Originally Posted by kjsphoto
Several years ago I had the same question about an older partially filled bottle of HC-110 about 2 years old. I purchased a new bottle and processed two sheets of identically exposed Tri-X (I was making inter-positives for enlarged negatives) using the old and new developer at the same dilution and temp. I found virtually no difference in measured densities of the printed step wedges, less than 1/6 of a stop all across the scale.
Since you are unfamiliar with the developer I would recommend purchasing a new jug and doing a comparitive test.
As for stop bath, I use indicator stop for film or paper, I've never exhausted a batch of stop bath btw, but having using acid stop assures that development is terminated almost immediately and when processing paper it protects the fixer from alkaline carry over from the developer. In short I'm not a believer of water stops for film or paper. This includes use with staining film developers.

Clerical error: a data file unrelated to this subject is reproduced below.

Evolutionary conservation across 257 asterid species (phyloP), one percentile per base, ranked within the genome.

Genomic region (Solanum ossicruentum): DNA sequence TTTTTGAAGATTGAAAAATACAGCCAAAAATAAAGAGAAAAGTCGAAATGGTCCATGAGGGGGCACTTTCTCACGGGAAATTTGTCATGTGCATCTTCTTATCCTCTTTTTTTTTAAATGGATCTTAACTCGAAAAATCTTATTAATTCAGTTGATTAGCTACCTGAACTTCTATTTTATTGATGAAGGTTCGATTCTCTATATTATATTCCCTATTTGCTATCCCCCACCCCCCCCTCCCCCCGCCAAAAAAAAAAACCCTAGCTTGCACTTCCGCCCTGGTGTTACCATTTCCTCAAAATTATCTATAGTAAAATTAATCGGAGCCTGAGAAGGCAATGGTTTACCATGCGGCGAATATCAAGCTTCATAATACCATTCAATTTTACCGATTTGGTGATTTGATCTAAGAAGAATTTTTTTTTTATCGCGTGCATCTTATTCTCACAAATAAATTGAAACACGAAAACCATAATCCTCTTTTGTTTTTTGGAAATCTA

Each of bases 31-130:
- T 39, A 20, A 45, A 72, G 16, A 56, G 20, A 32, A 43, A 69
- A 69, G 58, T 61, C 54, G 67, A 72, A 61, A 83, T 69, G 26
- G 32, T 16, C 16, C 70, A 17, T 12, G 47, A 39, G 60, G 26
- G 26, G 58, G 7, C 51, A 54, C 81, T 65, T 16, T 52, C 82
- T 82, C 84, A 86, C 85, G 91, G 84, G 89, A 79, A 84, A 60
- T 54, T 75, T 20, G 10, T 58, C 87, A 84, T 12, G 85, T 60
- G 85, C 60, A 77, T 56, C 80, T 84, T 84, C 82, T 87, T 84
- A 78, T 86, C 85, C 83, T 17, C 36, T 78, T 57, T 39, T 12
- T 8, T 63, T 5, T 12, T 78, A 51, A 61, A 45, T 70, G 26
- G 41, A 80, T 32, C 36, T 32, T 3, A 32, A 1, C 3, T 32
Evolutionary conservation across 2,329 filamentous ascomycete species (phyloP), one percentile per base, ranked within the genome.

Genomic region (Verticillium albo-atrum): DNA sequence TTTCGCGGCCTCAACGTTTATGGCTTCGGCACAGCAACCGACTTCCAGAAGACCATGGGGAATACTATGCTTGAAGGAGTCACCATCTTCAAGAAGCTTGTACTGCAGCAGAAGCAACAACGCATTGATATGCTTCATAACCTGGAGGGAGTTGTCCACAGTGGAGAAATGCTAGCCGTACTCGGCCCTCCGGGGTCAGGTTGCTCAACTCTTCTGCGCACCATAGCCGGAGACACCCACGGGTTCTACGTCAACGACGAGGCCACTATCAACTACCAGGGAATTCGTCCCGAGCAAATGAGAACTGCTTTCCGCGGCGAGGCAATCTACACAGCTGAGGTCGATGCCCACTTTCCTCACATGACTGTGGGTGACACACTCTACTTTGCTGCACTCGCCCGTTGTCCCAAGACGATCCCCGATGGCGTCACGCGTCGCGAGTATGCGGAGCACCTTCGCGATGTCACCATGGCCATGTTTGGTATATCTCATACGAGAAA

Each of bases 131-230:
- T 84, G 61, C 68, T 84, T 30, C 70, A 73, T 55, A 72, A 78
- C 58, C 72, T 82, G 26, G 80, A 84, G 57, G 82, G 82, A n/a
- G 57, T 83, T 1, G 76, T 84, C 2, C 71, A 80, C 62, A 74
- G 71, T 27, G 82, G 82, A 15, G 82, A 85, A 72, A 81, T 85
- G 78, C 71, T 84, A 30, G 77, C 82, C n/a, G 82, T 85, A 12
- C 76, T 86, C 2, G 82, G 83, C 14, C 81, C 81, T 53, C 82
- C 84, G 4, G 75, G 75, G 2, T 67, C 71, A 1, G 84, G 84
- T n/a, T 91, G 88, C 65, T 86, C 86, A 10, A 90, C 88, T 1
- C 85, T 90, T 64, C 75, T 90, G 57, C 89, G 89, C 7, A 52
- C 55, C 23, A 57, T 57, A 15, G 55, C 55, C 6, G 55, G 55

I use film strength fixer for fixing paper. A single bath of rapid fix for 1 minute and one minute only. The paper is then placed in a tray of water for a brief rinse and then placed in another holding tray before treating in hypo clear or perma wash. This works with most papers but not all, such as AZO and Kodak's premium VC fiber base paper whose name I'm blanking on now (which is no longer made I think).
Hope this helps,